Lewis Hamilton has taken a beating in the press this past week for his Japanese gaff and this has left him with an additive to his steep learning curve of F1; sometimes knowing when not to talk is more important that talking at all.It is a lesson, for better or worse, all drivers learn. Schumacher learned that closing the door to his more personal side was the only way to survive. The British Press had hammered him on comments of a more casual nature and when he made the decision to reduce his words, accessibility and comments the press again hammered him but it was for not being available to them. That criticism wears off after a while and while it can be hurtful in the first few months, it is far better than having your casual comments and psyche exploited by the press.
The adulation must be intoxicating for a young driver no doubt but Lewis is starting to see that he can’t possibly keep his positive PR machine running nonstop to control the image that is portrayed. The lesson here just may be that removing yourself, guarding your comments and keeping the topical and short without emotional elaboration is the very thing that will give him peace with the media. Jenson learned that as well. As reported at the Times:
“I’m only human, and every now and then people make mistakes. Communication is so important in life and some of the things I’ve said were not meant to harm anyone. I don’t feel like I’ve hurt anyone, and my family makes sure that doesn’t happen.”
Such a comment recently attributed to Hamilton quoted him as saying he felt he was a better driver than his hero, Ayrton Senna. “I never said that,” Hamilton said. “I definitely wouldn’t say it about Ayrton because he’s my favourite driver.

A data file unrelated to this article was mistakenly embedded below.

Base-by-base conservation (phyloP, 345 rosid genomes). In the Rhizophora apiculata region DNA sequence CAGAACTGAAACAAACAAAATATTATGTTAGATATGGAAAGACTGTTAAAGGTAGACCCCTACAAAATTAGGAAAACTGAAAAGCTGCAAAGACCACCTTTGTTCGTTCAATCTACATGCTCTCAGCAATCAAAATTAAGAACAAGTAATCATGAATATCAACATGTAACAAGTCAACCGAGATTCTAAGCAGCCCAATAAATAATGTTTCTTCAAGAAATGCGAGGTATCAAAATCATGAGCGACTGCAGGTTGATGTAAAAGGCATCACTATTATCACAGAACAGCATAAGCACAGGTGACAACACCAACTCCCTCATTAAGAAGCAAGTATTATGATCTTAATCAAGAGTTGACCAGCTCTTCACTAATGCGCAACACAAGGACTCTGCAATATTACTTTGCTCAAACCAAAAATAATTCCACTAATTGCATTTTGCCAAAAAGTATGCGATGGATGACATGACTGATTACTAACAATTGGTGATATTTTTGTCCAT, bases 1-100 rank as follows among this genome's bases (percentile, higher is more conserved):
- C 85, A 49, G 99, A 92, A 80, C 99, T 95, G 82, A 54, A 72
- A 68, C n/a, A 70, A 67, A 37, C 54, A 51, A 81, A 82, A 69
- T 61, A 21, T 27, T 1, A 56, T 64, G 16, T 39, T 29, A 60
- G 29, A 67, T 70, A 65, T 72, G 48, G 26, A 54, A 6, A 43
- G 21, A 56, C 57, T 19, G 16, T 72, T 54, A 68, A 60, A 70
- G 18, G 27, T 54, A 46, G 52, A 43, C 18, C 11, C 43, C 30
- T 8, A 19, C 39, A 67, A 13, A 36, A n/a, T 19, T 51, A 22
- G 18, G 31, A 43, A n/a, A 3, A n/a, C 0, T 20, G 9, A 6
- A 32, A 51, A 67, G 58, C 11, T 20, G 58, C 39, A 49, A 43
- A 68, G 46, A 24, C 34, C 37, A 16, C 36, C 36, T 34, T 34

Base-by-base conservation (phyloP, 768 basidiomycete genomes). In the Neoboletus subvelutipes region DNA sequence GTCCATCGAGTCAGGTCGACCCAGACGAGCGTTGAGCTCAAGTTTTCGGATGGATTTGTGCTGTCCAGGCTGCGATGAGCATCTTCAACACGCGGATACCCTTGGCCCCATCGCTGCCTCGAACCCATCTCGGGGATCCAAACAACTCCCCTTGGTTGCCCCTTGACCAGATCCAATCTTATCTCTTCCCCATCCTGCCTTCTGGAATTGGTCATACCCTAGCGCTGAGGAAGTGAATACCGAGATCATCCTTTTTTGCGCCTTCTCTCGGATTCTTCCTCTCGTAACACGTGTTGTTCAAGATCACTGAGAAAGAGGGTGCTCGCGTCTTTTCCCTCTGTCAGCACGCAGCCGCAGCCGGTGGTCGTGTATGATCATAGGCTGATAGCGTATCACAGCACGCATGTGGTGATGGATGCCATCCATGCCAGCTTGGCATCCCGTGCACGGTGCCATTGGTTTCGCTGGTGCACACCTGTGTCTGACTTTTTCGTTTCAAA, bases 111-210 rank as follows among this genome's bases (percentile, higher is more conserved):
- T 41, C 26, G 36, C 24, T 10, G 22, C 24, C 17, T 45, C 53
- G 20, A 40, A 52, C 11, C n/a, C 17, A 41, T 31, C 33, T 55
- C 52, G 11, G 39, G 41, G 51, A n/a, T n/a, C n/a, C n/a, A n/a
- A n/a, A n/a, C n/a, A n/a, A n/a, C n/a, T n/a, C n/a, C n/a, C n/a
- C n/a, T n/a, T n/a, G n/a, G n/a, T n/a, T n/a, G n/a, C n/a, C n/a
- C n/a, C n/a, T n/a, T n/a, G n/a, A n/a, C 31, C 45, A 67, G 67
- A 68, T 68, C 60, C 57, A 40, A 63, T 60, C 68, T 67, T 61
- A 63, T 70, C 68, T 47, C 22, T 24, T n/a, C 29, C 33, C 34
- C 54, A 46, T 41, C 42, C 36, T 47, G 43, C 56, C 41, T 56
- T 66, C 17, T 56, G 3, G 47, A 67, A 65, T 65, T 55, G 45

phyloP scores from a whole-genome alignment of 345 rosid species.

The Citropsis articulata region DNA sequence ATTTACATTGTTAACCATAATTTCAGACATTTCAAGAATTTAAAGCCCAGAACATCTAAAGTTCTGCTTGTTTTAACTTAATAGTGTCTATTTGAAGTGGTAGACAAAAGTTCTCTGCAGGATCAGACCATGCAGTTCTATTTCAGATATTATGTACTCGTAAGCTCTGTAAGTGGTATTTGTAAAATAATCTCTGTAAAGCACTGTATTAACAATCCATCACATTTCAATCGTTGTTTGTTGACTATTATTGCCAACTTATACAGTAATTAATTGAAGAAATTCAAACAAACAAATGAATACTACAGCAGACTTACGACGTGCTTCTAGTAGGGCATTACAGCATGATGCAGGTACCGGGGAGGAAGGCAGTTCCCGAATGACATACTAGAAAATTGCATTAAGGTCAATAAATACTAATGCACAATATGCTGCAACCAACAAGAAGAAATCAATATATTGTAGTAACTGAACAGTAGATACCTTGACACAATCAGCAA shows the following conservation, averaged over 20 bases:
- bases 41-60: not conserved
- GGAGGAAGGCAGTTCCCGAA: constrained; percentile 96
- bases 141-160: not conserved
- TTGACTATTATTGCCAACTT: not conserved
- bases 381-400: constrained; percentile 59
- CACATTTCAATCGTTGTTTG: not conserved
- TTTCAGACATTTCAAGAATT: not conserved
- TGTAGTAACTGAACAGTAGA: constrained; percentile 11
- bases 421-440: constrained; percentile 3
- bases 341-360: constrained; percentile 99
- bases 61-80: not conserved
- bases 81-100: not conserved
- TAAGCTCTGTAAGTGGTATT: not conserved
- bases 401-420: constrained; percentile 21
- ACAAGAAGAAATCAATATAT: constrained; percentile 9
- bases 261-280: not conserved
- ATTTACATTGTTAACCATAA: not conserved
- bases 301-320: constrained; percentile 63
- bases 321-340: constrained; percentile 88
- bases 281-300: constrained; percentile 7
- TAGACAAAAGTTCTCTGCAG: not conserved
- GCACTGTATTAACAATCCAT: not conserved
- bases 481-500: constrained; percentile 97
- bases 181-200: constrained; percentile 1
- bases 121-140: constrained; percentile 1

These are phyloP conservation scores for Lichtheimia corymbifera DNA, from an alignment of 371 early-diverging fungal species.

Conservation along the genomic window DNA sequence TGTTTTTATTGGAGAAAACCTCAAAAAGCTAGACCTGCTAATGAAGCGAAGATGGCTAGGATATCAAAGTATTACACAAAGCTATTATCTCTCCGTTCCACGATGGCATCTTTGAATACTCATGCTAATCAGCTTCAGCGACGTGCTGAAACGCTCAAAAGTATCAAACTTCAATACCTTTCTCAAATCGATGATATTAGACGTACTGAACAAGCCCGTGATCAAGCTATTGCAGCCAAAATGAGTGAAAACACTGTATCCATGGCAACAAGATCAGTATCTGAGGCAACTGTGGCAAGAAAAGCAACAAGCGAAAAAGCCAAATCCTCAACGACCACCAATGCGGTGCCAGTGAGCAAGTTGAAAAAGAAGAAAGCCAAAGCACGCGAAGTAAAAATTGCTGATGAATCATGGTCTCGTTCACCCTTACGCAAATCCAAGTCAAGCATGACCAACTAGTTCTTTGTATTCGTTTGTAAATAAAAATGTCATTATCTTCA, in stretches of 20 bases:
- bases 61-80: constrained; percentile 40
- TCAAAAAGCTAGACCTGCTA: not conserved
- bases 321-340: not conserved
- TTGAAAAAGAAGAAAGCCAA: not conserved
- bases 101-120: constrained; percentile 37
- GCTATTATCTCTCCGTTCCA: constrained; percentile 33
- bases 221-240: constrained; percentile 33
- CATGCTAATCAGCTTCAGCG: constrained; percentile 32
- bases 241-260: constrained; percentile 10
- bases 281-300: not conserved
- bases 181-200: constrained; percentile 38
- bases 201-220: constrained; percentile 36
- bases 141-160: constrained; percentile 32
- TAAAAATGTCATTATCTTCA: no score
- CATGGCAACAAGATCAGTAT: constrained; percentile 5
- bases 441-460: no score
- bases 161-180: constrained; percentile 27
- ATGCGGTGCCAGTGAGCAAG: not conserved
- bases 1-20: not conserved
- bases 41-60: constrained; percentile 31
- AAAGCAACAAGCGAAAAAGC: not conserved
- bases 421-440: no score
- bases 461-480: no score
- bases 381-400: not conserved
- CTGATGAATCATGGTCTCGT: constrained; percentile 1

Hamilton has moved from Britain to Geneva but wishes on occasion he could return to living a normal life. “I don’t see myself as a celebrity,” he said. “I feel I’m the same guy I was before I got to F1, just more measured, maybe.
“You get people watching you all the time so you have to be careful about what you say or what you do. It’s not easy to live like I used to, but I can still do it sometimes. You just do it with people you trust and be smart about it.”
Keeping in mind that it is sad that the media have placed Lewis in a position of effectively clamming up and saying very little because his fans really do enjoy hearing from Lewis the young man and not a canned PR speech like Michael was reduced to in each interview. You can’t blame Schumi or Lewis for that; you have only the Press to blame for its insidious methodology and tabloid nature. We here at F1B tried to warn against making too much of Lewis last year and even this year. We knew that piling on praise and expectations, comparisons and accolades was only going to tear Lewis down. Here’s hoping Lewis can find a new solution the the issue that doesn’t see him remove himself so far from his fans that they lose interest.